attrition


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Related to attrition: Attrition bias

attrition

1. Geography the grinding down of rock particles by friction during transportation by water, wind, or ice
2. Theol sorrow for sin arising from fear of damnation, esp as contrasted with contrition, which arises purely from love of God

attrition

[ə′trish·ən]
(geology)
The act of wearing and smoothing of rock surfaces by the flow of water charged with sand and gravel, by the passage of sand drifts, or by the movement of glaciers.
(materials)
Wear caused by rubbing or friction. For metal surfaces, also known as scoring; scouring.

attrition

A loss or weakening. Attrition often refers to a reduction of employees in an organization due to resignation, retirement and death. See attrition rate.
References in periodicals archive ?
An attrition rate of 42 per cent after eight years of nursing and an attrition rate of 10 per cent after the first year of practice--should the profession be concerned?
Once nursing applicants are accepted into a nursing program, issues with attrition and the ability to retain students become the focus for graduating new registered nurses.
To calculate ART attrition from pharmacy data, ART refill due dates were defined for every interval between pharmacy visits, based on dispense dates and number of dose-days dispensed.
We do not find a consistent pattern of differences in attrition rates between KIPP and district schools (see Figure 2).
The year before, in 2012, the FDIC had an attrition rate of 6.2% with 123 examiners leaving the agency.
One evaluation of Navy recruits from FY95-FY96 revealed that waivered sailors have significantly higher rates of "unsuitability attrition." In addition, the study found that those who are both waivered and have not completed a high school degree are the most likely to attrite for "unsuitable" reasons (Hall 1999).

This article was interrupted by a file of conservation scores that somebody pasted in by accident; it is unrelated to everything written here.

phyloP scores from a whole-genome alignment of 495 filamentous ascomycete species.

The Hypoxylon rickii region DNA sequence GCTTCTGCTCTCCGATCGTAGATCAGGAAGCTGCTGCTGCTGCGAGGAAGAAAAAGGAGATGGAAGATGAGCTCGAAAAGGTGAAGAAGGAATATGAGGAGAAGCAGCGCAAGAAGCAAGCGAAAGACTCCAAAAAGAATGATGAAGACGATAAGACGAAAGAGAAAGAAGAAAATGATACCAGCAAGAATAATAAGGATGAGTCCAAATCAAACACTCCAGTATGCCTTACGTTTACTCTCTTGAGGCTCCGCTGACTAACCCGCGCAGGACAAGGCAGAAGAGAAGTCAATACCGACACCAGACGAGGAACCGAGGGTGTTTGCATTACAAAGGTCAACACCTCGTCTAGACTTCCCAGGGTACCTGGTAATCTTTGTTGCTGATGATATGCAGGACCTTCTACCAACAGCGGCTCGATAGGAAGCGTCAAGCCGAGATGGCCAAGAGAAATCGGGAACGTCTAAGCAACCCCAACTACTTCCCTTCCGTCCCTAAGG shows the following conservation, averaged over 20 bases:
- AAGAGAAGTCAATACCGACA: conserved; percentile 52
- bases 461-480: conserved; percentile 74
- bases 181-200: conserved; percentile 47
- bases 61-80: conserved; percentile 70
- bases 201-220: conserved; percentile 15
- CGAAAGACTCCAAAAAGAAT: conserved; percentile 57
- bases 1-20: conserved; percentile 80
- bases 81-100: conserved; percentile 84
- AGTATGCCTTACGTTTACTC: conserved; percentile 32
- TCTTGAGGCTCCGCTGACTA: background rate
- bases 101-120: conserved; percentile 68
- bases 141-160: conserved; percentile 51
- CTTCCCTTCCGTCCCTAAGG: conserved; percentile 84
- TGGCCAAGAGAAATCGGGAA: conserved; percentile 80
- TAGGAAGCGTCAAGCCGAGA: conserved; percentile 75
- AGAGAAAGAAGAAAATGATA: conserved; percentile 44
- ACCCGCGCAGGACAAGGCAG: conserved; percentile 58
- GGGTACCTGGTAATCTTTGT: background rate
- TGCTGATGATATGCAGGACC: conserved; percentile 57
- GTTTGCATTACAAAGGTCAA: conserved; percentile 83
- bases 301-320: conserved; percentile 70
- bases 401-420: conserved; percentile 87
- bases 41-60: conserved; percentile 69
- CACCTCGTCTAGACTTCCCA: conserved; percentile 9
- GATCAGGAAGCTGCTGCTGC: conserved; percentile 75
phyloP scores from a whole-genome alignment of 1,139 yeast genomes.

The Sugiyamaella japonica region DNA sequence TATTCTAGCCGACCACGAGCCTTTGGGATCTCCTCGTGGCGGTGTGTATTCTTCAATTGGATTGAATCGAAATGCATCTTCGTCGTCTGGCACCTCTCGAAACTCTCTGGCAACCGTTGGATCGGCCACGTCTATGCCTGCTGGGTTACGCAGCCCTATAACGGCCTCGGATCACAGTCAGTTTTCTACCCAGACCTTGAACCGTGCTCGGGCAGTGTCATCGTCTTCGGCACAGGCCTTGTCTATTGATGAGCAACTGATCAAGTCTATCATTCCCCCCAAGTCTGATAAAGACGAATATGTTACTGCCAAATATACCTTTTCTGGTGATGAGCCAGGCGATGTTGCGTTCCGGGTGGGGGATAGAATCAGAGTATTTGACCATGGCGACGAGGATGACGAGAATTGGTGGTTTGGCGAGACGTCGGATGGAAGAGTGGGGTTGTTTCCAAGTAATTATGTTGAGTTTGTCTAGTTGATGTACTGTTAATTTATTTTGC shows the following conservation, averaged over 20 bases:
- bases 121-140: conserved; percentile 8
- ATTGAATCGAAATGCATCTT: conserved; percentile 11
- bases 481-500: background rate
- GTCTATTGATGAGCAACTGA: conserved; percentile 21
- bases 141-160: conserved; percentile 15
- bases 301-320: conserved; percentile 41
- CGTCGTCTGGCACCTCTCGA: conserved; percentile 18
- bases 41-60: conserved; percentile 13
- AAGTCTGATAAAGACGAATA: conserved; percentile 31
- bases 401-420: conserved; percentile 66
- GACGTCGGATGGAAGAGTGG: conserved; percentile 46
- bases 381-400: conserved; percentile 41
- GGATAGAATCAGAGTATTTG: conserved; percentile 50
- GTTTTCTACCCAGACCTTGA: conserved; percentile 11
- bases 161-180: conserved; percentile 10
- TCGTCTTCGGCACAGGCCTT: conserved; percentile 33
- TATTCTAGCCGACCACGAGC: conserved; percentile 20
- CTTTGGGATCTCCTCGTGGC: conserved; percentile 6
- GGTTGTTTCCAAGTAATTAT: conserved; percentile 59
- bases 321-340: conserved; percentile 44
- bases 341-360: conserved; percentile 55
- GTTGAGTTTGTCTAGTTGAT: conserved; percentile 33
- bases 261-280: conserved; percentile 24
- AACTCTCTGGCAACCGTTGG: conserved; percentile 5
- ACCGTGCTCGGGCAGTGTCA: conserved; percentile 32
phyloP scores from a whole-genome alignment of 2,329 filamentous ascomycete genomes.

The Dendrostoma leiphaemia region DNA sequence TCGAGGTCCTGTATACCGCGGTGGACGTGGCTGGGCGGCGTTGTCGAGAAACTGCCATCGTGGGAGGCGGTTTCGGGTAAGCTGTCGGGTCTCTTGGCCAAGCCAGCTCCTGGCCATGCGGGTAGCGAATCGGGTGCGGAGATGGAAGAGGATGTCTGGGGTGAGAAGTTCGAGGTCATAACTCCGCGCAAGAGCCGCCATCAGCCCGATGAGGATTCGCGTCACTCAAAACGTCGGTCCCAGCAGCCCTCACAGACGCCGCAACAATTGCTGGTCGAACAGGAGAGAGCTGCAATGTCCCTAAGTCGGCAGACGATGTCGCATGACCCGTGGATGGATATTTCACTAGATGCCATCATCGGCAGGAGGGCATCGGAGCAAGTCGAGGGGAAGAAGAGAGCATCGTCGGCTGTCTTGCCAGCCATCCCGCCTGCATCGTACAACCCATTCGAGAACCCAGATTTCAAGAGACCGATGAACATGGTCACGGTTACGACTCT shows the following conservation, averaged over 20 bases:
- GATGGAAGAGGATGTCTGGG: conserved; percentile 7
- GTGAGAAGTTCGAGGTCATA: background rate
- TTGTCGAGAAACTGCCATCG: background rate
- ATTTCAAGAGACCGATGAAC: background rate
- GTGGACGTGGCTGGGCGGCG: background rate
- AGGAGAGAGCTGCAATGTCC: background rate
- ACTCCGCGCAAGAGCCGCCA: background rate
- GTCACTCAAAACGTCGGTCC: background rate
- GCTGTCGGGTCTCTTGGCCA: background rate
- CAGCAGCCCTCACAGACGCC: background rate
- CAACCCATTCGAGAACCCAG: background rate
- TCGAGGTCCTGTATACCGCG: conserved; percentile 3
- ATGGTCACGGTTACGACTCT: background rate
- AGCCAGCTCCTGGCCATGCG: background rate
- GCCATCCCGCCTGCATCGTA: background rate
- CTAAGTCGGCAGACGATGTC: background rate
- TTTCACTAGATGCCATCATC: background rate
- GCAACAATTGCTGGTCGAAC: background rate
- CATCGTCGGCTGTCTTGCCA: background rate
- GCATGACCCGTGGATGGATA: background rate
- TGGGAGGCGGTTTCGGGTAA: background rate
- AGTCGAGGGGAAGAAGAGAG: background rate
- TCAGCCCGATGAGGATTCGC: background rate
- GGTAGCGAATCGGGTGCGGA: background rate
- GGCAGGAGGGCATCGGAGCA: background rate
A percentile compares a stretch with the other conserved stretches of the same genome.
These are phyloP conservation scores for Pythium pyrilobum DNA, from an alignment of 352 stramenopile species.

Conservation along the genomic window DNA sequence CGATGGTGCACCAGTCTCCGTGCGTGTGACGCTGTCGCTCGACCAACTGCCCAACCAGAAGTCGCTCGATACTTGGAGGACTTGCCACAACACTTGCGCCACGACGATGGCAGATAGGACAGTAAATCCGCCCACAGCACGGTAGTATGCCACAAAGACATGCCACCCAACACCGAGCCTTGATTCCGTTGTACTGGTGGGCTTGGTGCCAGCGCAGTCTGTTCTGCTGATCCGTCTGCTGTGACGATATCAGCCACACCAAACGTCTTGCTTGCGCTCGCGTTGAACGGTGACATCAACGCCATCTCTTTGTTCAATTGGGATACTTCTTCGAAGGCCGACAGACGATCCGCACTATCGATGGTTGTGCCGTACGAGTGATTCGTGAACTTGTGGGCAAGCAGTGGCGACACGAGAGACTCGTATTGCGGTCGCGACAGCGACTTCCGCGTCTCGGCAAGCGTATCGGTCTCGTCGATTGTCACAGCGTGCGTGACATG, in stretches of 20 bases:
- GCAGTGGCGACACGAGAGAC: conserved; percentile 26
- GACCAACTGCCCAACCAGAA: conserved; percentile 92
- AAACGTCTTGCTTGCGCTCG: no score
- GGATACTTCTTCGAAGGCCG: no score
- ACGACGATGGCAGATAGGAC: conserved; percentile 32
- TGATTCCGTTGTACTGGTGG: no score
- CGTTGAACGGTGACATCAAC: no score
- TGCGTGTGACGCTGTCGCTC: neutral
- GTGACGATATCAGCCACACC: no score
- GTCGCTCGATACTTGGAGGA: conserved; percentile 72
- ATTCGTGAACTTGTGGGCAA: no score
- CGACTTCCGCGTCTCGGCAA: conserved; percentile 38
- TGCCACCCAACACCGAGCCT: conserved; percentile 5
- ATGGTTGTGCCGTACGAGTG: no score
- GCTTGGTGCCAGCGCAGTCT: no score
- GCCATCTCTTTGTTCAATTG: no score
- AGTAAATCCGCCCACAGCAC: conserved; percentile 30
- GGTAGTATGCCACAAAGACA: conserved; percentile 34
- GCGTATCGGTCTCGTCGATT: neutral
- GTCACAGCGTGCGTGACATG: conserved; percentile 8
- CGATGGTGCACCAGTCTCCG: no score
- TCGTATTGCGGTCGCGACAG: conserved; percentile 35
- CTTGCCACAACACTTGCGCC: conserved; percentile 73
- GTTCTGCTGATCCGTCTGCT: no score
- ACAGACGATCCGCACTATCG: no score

Hay Group's Wendell D'Cunha, the author of the report, said:"The combination of a shortage of national talent and a focus from employers on pay as the main driver of employee retention is contributing to a high attrition rate.
Unofficial statistics and first-hand experience peg attrition rate in the industry at an average of 30 percent, meaning three out of 10 homebuyers would discontinue his or her purchase.
9335 or the Lateral Attrition Law was enacted in 2005 to boost revenue collection through an incentive system where tax collectors who exceed expectations are given incentives accordingly, whereas those who fall behind their targets are imposed penalties.
where [attrition.sub.t][m] is the attrition volume in year t for members having m YOS at the end of year t; and [population.sub.t][m] is the population with m YOS at the end of year t.
According to Superior's director of washing and classifying John Bennington, "The Attrition Mill's 50-hp engine produces the same capacities as similar machines with three times the power, providing operators a quieter and more energy-efficient process."